The defining quality of the book is its dark, sparse prose. This makes it hard to like the book in any intimate way. The characters, with a few exceptions, are mostly unlikeable, unsavoury characters, even while they struggle with their ambivalence about the sorry circumstances fate has dealt them. There's a fair amount of violence – not gore, just dark violence – and many of the characters don't have happy endings. (But then, the Bible isn't exactly well known for its 'happily ever after' narratives, is it?) It's a bleak story. Jesus doesn't really appear long enough to get fleshed out as a character, but that's probably for the best: how would you depict such a protagonist, anyway?
The vague message being delivered here is about hope in bleak and desperate times. Sveen deliberately veers away from the characters we're most familiar with in the Biblical narratives; after all, shouldn't the fundamental meaning of a message of hope lie in its implications for the average, everyday characters? The ones, like most of us, who don't make it into the historical record?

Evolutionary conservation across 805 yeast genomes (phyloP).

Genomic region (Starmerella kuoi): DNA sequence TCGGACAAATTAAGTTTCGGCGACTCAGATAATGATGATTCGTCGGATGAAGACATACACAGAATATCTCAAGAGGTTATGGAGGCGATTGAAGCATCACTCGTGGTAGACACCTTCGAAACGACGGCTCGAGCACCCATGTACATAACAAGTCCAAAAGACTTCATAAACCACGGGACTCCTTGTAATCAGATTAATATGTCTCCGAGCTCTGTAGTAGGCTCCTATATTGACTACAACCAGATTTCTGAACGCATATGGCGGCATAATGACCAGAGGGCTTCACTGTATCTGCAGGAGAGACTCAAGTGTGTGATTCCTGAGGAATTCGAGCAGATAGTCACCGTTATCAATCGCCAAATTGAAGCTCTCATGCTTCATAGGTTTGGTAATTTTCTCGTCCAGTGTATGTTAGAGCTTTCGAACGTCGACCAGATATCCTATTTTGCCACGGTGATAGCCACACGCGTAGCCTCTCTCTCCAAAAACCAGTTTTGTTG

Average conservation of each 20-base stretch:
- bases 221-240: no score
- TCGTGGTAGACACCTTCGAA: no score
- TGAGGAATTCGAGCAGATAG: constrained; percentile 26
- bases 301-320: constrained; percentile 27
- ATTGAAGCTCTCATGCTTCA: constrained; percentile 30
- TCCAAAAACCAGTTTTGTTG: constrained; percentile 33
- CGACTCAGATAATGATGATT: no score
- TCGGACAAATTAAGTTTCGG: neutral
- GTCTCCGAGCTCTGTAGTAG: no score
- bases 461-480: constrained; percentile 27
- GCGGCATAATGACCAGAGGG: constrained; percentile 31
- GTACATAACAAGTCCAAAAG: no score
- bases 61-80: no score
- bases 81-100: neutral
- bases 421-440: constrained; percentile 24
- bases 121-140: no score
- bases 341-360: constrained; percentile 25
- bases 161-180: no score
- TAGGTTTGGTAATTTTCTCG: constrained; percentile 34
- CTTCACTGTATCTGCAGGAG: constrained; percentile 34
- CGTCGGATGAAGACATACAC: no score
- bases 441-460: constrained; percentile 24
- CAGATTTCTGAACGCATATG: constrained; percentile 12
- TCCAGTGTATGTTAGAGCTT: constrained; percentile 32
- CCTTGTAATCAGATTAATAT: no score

It's these characters Sveen concerns himself with. Not the epic battles between faith and doubt that play out in the spotlight of Calvary, or the showdown with Satan in the wilderness; but the quiet struggles between faith and doubt that take place on the margins of the biblical tale, between those whose faith is all the more remarkable for not even having really known Jesus, even though their lives are touched by his story. Indeed, Jesus is largely incidental to the story; the real focus here is on the struggle between light and darkness in darkening times.